"The GRAND center of Akbar's world...for 15 years." Top 5 Page for this destination Fatehpur Sikri by 850prc
Fatehpur Sikri Travel Guide: 241 reviews and 743 photos
Back in the mid-1500s, the renowned emperor Akbar the Great was living a splendid life over in nearby Agra. Being the all-powerful Moghul Emperor, Akbar had darn near anything that a 16th century world could offer. Riches, wives, armies, power. He had it all. He also had children....female children. Now being a dad myself and having a daughter, I'd say that little girls are a very special blessing.
But in 16th century India, the failure to father a male heir put into serious question the issue of royal succession. And on a side note, it put one's manhood into a bit of quandry as well. Bottom line, Akbar wanted a boy.
Well, in 1569, a mystic named Salim Chisti prophesized that Akbar, in combination with one of his wives, was about to get his male heir. When this prediction turned out to be true, Akbar was ecstatic. He decided to move his capital and royal court to the mystic's home village, a place called Sikri. Seeing as how Sikri itself was just a place in the road, this meant that an entire new palace needed to built, and so Akbar began construction of Fatehpur Sikri, which translates as "City of Victory".
So, the magic of having a son led to the creation of a true wonder of the Moghul world, the royal city of Fatepur Sikri. As it turns out, the royal court only chose to reside there for about fifteen years, after which the entire complex was abandoned.
The abandonment of the palaces and the local climate being very conducive to architectural preservation has worked in combination to give today's world an incredible glimpse into the grand royal past of India. And with Fatehpur Sikri being located only some 40 km away from heavily-touristed Agra, there is a steady stream of tourists partaking of Akbar's one-time dream city.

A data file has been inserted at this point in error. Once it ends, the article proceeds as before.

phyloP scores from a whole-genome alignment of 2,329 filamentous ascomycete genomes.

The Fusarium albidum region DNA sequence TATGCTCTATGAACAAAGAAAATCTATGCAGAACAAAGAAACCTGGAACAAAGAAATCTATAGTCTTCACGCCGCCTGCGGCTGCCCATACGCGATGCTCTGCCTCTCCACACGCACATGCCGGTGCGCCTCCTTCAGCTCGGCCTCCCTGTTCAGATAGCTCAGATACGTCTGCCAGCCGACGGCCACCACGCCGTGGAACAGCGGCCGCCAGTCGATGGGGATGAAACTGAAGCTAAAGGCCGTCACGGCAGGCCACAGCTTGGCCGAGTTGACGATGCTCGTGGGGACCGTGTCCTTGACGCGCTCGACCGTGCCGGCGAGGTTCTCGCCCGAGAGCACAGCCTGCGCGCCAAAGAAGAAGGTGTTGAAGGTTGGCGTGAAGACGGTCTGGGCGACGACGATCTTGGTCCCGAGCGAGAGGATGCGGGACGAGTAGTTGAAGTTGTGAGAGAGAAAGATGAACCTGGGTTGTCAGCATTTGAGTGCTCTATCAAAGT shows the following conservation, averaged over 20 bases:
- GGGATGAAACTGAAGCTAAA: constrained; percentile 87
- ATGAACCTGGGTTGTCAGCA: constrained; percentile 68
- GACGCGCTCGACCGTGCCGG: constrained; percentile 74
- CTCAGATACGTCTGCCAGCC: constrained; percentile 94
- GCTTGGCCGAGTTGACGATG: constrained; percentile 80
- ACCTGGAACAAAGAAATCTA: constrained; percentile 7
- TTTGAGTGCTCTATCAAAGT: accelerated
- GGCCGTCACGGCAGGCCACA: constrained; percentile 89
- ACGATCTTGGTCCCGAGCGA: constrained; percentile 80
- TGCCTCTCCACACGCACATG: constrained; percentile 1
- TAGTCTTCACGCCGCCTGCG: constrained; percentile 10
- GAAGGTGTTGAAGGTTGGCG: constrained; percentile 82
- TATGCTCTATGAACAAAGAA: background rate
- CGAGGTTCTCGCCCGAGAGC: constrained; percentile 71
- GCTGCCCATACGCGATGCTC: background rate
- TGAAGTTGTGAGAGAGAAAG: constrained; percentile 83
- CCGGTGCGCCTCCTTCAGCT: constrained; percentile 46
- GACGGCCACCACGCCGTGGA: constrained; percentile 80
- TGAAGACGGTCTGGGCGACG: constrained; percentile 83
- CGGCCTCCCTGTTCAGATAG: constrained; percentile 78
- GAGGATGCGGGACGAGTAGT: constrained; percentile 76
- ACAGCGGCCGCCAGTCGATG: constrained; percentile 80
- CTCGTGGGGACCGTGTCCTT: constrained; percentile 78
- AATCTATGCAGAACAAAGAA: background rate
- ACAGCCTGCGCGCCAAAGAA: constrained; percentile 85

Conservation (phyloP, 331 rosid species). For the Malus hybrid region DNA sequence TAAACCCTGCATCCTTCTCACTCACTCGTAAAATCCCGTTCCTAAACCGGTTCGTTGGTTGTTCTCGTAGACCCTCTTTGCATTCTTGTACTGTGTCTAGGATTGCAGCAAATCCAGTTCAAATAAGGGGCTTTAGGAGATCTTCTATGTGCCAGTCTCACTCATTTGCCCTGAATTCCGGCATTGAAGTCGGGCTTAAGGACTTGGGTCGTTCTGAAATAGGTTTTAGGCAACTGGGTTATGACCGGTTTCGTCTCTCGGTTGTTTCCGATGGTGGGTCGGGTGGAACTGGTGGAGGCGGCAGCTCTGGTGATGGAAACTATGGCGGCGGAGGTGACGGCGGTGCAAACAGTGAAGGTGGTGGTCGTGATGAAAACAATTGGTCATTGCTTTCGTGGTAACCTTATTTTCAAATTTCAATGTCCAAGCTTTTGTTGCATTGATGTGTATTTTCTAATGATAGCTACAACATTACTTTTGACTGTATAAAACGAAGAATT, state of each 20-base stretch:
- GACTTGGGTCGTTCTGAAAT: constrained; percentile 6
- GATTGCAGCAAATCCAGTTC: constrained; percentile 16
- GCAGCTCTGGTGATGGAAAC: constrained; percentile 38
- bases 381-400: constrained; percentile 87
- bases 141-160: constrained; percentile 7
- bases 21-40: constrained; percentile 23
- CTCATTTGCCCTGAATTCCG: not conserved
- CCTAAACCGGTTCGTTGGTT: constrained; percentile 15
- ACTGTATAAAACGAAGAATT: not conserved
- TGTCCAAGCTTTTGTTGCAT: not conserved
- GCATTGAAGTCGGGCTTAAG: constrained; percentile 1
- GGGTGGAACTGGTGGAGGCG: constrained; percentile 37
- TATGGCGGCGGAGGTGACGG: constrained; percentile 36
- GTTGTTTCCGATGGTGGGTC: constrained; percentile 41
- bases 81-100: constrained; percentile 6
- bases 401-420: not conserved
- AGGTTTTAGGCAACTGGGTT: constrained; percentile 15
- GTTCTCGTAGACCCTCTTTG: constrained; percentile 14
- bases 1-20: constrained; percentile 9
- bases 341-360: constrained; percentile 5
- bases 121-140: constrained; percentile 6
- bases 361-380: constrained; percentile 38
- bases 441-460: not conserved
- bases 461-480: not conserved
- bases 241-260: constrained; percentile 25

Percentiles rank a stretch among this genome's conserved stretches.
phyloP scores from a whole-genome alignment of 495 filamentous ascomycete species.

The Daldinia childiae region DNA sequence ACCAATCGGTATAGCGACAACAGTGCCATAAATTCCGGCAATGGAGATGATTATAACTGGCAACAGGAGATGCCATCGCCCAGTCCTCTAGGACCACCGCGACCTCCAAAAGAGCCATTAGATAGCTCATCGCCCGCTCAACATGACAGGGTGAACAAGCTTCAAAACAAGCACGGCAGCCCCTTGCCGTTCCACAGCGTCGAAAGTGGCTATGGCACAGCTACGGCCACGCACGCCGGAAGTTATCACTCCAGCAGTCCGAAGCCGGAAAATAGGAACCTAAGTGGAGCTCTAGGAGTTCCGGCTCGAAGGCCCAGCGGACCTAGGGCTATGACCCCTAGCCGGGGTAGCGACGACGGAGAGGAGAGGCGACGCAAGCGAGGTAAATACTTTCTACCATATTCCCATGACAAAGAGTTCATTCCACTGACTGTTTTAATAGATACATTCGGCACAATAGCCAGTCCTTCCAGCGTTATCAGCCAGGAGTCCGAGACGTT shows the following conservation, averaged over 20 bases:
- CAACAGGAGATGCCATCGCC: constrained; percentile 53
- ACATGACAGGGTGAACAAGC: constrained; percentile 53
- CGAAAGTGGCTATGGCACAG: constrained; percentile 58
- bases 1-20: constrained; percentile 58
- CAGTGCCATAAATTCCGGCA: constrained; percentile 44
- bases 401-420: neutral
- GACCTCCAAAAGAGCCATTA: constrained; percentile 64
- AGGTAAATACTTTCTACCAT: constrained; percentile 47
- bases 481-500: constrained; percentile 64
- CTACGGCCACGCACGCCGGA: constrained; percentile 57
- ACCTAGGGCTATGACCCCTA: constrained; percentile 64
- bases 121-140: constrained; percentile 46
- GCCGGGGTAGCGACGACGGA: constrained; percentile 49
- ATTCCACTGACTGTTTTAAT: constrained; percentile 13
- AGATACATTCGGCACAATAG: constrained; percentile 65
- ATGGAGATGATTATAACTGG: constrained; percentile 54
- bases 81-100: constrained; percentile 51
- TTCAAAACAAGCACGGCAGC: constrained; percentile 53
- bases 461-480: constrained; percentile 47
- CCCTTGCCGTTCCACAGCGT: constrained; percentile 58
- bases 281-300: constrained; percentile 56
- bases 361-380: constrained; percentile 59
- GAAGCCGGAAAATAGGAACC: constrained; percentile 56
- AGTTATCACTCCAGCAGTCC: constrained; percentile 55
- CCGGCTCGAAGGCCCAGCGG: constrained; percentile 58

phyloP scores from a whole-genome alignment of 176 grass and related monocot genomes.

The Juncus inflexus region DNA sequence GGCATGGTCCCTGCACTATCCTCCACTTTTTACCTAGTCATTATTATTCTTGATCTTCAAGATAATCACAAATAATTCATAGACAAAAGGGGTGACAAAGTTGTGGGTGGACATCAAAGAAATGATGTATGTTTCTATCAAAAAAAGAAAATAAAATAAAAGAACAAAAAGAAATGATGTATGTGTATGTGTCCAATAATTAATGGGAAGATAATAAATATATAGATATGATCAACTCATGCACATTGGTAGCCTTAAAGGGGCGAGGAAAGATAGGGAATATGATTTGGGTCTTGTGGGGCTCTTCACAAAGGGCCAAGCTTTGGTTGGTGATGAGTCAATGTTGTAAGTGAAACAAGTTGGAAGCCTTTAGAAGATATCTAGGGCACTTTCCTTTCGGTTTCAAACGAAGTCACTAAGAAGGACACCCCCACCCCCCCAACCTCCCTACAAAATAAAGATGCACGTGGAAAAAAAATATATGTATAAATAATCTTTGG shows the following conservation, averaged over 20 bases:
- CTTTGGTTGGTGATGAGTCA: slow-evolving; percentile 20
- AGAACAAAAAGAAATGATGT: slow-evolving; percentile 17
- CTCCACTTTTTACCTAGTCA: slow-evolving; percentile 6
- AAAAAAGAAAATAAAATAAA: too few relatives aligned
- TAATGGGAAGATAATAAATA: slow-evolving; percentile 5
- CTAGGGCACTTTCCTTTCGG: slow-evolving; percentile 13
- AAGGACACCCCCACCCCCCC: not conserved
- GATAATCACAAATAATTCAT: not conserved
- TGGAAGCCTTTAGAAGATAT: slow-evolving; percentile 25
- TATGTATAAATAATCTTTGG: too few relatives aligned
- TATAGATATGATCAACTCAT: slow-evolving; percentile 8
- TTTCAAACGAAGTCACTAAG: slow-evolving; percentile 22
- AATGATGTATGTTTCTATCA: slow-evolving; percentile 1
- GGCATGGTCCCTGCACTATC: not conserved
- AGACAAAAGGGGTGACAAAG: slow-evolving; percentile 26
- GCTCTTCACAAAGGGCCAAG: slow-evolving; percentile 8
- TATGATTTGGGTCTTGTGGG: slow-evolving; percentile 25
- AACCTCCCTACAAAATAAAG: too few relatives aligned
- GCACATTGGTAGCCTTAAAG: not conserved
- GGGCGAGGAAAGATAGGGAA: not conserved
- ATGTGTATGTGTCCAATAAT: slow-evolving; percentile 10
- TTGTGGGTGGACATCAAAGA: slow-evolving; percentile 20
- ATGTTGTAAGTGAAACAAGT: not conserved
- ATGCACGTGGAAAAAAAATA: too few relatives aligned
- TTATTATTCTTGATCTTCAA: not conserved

When one sees the gradeur of Fatehpur Sikri, it's shocking to imagine it being abandoned after only fifteen years. A common thought is that a lack of water led to the decision. Then as now, this part of India is desert and subject to rain shortages.
However, we were assured by our guide in Fatehpur Sikri that water was NOT the reason for the city being abandoned. It was more of a military move, as Akbar and his generals felt that the city was difficult, if not impossible, to defend against invaders from Persia and the middle east. THAT was the reason that this special place was left to the sands of time, in favor of a return to the facilities and defenses of Agra Fort.
(The photo to the left shows the remains of a large water vessel found on-site at Fatehpur Sikri. As it turns out, an elaborate water collection, retrieval and preservation system incorporated into the construction of the city made it one of the least likely cities to have water issues in 16th century India)
Akbar had to have a lot of bedrooms at Fatehpur Sikri, party because he had more than a few wives, and harem ladies. The Haren girls shared space, but the wives demanded their own space - not surprising considering that each was, in her own way, his queen.
We toured all of the princesses' boudoirs and suites, and not surprisingly, the one housing the lady who gave Akbar the male heir was the best of the bunch. Akbar didn't yet know what modern science has learned, with regard to sex determination - that it's totally a function of the male partner. So when Akbar finally found a way to donate a Y chromosone instead of another X, his now-favorite queen literally drew a winning hand of "king high" in the serious competition regarding royal room choice and planning at Fatehpur Sikri.
- Pros:A perfect window to the past grandeur of the Mughal Empire
- Cons:There is so much to see and learn, it's hard to keep it all straight on a short visit.
- In a nutshell:An invaluable opportunity to learn of the largesse, power, influence and - yes- cruelty of the Mughal emperors
The 54-meter high Buland Darwaza or triumphal gateway was built in 1575 to celebrate Akbar's successful Gujarat... more travel advice
Just adjacent to the treasury building and not far from the Diwan-i-Khas is the "astrologer's chair". Akbar was - as... more travel advice
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